The status quo cannot be maintained. As a result of both twins of globalization, there has been an enormous loss of trust among the population in the trans-Atlantic world. Right-wing populist and right-extremist parties are massively gaining strength; the conditions of the 1930s threaten to reappear in a new form; the European Union is crumbling; and the refugee crisis will not be solved by securing the external EU borders, but only relocated and removed from the news. The U.S. economy is collapsing, while the society is more than ever torn and overtaken by violence. Either this process will lead to an escalation of the confrontation with Russia and China, and to the extermination of mankind in a great war, or the leading politicians in the West will have the moral integrity to correct the errors of the past.
To come back to the positive proposition in the beginning of this appeal, the course has been set toward a way out of this crisis of civilization since the G20 summit. Not only has China presented a new level of cooperation based not on geopolitics, but rather on a policy in the mutual interest of all, it has also pledged to industrialize Africa and other low-income countries, an approach that could both solve the refugee crisis and eliminate the terrorist environment. Clearly, the extension of the New Silk Road to the Middle East and Africa both requires and will bring about growth rates of 7 to 10%.
And just as promptly, the Club of Rome stepped in with a new report under the cynical title in the German translation of “One Percent Is Enough,” which would lead in consequence to population reduction, a fascist policy for which the Club of Rome is infamous. The UN recently stressed that Africa needs a growth rate of at least 7-8%. When one of the authors of the Club of Rome report, the Norwegian Jorgen Randers, comes out with the absurd statement, “My daughter is the most dangerous animal in the world,” because she consumes 30 times more energy than a girl in a developing country, it serves to show on what image of man the Club of Rome bases its argument, i.e. on a bestial one.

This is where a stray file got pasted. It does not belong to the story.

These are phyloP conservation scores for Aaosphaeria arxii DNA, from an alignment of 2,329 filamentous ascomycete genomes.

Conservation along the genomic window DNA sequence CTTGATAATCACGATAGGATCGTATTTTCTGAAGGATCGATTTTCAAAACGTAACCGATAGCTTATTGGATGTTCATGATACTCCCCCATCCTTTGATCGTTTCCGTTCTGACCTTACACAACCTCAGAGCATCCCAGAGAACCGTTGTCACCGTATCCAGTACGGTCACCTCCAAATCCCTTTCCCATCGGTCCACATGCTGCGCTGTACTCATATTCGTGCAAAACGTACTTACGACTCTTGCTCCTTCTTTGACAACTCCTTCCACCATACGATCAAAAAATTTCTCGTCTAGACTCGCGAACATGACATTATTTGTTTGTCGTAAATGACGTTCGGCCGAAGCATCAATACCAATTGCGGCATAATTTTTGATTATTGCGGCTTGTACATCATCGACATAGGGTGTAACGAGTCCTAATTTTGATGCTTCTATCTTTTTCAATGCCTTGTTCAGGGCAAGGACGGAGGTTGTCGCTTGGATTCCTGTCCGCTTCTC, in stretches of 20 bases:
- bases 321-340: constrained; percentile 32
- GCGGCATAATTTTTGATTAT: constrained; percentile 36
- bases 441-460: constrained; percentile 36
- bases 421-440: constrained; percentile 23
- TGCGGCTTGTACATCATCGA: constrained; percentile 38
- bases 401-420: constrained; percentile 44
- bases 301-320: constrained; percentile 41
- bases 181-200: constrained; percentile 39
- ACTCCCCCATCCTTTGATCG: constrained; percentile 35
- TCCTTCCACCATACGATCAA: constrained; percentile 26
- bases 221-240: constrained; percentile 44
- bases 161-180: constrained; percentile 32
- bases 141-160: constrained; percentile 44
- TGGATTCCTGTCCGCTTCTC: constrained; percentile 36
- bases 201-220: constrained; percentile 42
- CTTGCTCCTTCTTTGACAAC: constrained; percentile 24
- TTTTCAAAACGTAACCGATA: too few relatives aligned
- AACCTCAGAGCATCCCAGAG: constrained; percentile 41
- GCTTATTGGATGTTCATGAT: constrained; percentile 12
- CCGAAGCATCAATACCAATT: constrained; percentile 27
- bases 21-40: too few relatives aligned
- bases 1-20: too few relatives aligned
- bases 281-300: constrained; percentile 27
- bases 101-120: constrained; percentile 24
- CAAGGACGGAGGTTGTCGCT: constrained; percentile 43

But man, in contrast to all other creatures, is able to use his creative potential to continually discover new insights into the laws of the universe; this is called scientific progress. The unlimited process of perfecting the human mind has a correspondence in the laws of the physical universe, which develops to ever higher energy-flux densities. We are not in a closed system on the Earth—as the Club of Rome and similar organizations claim—rather, our planet is an integral part of the Solar System, the galaxy and the universe, about which space research is discovering more and more. This research yields many advantages for Earth itself, and it is therefore fantastic that China announced at the G20 summit, that it would share with developing countries the most advanced research results for their space and lunar exploration projects.
Mankind has arrived at a crossroads. If we continue to walk the well-trodden paths with a policy of “more of the same,” the world threatens to come apart. If, on the contrary, we can agree on the common aims of mankind—an economic and financial order that serves the well-being of all mankind, and which makes possible a decent life for every person on this Earth; the securing of raw materials and energy through higher technologies such as thermonuclear fusion; the exploration of space to safeguard our planet and a renaissance of classical cultures—then we will be able to usher in a new, better era in the history of our species.
The General Assembly of the United Nations is the fitting place, where the new paradigm of our one mankind, based on that which comes before all the differences among nations, must be established and celebrated.